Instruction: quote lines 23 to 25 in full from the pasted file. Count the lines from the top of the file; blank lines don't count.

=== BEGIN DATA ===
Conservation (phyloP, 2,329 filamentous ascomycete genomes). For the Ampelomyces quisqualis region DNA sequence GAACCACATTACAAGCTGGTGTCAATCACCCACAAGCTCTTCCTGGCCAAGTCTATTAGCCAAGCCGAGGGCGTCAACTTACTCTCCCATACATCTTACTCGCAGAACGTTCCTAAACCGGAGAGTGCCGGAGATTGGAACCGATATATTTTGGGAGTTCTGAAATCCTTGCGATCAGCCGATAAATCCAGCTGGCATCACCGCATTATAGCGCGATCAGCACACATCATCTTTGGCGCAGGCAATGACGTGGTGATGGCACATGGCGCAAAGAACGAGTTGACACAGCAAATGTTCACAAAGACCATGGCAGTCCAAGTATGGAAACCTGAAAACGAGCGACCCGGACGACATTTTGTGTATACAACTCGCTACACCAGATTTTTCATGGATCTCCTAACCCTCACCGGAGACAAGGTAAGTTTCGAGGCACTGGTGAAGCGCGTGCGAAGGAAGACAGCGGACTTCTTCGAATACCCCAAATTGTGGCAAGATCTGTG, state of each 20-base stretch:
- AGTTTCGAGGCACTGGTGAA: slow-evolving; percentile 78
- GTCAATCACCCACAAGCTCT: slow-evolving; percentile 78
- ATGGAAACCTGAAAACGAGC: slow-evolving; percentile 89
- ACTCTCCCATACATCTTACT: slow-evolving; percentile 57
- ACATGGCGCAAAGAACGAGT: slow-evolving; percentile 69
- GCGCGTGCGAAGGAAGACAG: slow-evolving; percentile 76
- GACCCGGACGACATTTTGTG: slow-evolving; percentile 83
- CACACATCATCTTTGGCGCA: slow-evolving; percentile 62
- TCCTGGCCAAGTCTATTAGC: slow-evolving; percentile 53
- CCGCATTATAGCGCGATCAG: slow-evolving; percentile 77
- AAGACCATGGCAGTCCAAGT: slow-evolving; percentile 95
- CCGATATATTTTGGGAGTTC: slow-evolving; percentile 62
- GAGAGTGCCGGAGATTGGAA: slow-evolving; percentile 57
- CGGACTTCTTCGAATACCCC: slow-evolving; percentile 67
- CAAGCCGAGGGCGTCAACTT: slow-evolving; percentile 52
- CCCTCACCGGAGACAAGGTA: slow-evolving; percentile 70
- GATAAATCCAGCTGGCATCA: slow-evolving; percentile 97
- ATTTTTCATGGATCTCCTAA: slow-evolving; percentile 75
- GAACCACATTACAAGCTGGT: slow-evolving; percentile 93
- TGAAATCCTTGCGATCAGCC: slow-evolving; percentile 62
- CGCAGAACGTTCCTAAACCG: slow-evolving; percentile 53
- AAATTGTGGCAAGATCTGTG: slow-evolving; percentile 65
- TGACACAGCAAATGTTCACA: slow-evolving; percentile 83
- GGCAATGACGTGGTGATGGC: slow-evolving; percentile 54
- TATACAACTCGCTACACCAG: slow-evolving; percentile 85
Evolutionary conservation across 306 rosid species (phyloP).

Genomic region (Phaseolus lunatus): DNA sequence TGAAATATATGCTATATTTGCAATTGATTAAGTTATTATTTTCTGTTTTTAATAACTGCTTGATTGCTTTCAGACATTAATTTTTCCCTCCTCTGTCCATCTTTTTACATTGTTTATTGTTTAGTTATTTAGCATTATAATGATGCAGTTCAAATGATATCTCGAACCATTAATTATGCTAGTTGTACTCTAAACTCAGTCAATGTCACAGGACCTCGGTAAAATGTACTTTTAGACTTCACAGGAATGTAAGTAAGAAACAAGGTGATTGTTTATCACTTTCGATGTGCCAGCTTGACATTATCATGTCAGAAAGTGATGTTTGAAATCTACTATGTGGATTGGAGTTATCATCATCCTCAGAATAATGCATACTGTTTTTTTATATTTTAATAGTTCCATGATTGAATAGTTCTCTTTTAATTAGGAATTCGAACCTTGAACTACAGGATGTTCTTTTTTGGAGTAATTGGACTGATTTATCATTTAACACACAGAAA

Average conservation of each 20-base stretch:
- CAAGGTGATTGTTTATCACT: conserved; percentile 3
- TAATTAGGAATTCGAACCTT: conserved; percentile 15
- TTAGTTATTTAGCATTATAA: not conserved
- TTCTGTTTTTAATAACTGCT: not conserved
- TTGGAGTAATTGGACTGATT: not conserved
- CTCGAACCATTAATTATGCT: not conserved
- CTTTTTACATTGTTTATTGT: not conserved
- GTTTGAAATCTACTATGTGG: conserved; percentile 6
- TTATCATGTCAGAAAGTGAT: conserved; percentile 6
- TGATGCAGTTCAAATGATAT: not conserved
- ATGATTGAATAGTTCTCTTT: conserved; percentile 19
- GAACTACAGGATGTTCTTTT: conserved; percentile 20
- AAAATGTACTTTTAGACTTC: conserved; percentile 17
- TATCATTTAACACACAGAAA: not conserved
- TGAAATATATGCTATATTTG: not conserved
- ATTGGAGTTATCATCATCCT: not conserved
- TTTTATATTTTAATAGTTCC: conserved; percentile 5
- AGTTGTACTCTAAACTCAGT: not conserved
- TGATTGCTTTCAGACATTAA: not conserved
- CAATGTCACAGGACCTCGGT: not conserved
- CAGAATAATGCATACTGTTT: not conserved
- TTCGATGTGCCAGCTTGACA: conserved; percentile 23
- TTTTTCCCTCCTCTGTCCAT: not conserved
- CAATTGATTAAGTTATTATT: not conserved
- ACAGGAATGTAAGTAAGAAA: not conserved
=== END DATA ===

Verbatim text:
- AAATTGTGGCAAGATCTGTG: slow-evolving; percentile 65
- TGACACAGCAAATGTTCACA: slow-evolving; percentile 83
- GGCAATGACGTGGTGATGGC: slow-evolving; percentile 54